To create a basic level of availability for IBM® InfoSphere® Information Server, install it on a file system that is shared by two or more computers. The computers are clustered by using high availability (HA) software.
In this topology, two computers share a storage area network (SAN). The metadata repository tier, engine tier, and services tier are all installed on the SAN. One of the computers (the active server) hosts the InfoSphere Information Server instance. The other computer (the passive server) is started, but does not run any tier software. A high availability software product such as IBM Tivoli® System Automation for Multiplatforms is installed on both the active server and the passive server. The HA software maintains a heartbeat: a periodic signal that is sent from the active server to the passive server and that indicates that the active server is operational.
The following diagram illustrates this topology. Although the diagram shows only one client tier computer, you can include multiple client tier computers.
If the active server fails, the heartbeat also fails. The HA software restarts all InfoSphere Information Server services on the passive server. This process is called a failover. The following diagram illustrates this process.
At installation time, you create a host name alias for the system. This information is associated with the active server. All client programs connect to the system by using this address or host name. If the active server fails, the information is automatically reassociated with the passive server, so client programs do not need to connect to a different address.
However, a failover is not apparent to client users. If the active server fails, all InfoSphere Information Server services are unavailable until the failover is complete and the passive server is operational. The failover process can take several minutes. Also, any jobs that were running fail and must be restarted after the passive server has taken over.
In this configuration, the HA software monitors the health only of the server hardware and operating-system-level processes. The software initiates a failover only if one of these elements fails. Other software monitors the health of individual InfoSphere Information Server processes, but does not trigger a failover if a process fails. Instead, the system administrator is notified. By using this design, a system administrator can correct the problem, instead of allowing the problem to be reproduced on the passive server.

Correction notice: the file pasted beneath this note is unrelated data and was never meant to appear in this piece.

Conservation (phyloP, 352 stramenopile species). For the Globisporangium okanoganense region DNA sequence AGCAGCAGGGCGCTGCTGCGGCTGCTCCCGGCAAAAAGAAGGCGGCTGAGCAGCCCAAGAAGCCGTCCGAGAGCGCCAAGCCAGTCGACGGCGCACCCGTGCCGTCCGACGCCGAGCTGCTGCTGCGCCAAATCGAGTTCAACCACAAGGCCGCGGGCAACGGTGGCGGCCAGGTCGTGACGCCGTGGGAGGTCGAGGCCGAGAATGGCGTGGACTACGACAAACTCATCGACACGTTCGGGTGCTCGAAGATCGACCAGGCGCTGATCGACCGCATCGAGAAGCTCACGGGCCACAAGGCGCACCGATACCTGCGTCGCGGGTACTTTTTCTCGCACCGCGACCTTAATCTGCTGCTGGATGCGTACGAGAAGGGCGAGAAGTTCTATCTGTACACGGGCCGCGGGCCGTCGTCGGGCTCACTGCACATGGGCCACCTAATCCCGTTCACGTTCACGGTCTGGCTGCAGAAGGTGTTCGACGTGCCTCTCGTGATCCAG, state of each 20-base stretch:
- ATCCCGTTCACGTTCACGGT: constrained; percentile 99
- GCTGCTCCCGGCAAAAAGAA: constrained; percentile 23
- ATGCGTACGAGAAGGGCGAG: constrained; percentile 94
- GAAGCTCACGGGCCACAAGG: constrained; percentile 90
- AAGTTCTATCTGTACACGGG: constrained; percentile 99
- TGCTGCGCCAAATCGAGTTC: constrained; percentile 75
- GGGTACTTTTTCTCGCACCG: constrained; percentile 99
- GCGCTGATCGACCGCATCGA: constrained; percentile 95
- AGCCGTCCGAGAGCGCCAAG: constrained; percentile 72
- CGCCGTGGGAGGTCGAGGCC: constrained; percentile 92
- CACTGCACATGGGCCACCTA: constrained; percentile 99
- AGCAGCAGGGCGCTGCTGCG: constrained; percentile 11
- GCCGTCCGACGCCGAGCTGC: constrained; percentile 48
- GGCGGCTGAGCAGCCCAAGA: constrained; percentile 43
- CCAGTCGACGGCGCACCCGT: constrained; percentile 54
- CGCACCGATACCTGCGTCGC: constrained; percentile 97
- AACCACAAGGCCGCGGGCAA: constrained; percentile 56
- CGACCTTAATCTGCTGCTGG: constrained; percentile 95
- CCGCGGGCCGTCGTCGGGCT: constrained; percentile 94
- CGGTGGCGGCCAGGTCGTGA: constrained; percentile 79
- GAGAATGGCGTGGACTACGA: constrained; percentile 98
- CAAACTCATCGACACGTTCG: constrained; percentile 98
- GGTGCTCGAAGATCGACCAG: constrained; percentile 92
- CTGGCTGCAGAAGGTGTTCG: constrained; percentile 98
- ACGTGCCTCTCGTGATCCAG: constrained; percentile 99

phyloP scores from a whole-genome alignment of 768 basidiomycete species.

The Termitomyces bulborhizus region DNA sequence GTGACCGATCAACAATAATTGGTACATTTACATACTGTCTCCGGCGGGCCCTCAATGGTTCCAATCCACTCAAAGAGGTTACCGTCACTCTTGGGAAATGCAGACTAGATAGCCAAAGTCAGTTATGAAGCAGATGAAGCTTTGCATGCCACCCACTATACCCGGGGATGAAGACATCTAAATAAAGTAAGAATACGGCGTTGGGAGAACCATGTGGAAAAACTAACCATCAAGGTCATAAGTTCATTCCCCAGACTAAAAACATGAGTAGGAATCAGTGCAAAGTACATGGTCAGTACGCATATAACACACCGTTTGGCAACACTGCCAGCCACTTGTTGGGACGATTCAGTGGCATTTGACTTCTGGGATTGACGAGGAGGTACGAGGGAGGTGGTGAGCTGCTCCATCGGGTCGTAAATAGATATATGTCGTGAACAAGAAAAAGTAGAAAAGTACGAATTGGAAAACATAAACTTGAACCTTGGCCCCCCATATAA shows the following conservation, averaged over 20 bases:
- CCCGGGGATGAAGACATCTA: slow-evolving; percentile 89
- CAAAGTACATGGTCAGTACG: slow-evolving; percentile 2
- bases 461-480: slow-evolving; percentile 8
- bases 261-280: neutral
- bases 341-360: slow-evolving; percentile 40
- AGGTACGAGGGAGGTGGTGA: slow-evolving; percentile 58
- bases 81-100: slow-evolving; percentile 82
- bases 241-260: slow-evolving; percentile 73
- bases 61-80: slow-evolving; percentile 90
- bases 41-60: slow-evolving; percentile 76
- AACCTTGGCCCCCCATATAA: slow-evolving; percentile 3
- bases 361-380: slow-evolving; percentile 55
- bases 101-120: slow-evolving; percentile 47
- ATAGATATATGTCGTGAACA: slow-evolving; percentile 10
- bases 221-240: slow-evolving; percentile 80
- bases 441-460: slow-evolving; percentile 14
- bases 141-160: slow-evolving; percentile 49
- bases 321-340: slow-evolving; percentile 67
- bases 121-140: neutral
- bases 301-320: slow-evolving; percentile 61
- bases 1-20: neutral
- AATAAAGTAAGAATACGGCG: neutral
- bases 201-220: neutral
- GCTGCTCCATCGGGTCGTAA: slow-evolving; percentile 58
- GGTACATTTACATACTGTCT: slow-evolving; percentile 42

Some other variations of this topology are possible, for example:
- Computer B hosts the services tier and the metadata repository tier. Computer C hosts the engine tier. The computers can fail over to one another. For example, if Computer B fails, Computer C also takes over the services tier and the metadata repository tier. If Computer C fails, Computer B also hosts the engine tier.
- Computer B hosts the services tier and the metadata repository tier. Computer C hosts the engine tier. Another computer (Computer D) serves as backup server for both Computer B and Computer C.
These variations are beyond the scope of this documentation.
To simplify the configuration further, you can eliminate the HA software from your implementation, and have your IT department to trigger a failover manually when necessary.
Topology dimensions and analysis
The active-passive topology is appropriate for small- to medium-sized companies with few concurrent system users. The topology provides a basic level of high availability without incurring significant additional server hardware costs. This configuration is suitable mainly for systems that run scheduled production jobs. The types of activities involved in a development environment make it more likely that a failover would cause dynamic file corruption or synchronization problems.
This topology is not scalable. You can add other passive servers if necessary. However, performance, throughput, and concurrency are not improved because at any specific time, only one instance of each tier component is running in the configuration. Among the small scale InfoSphere Information Server deployments, this topology is popular and rates high on the performance and high availability dimensions while considering the hardware, skills, and complexity dimensions.
|Consideration||Advantages and disadvantages|
|Level of high availability||
|Maintainability||By using failover, you can take one server offline for maintenance, while the rest of the system remains operational.|
|Cost||This topology requires minimal hardware and software.|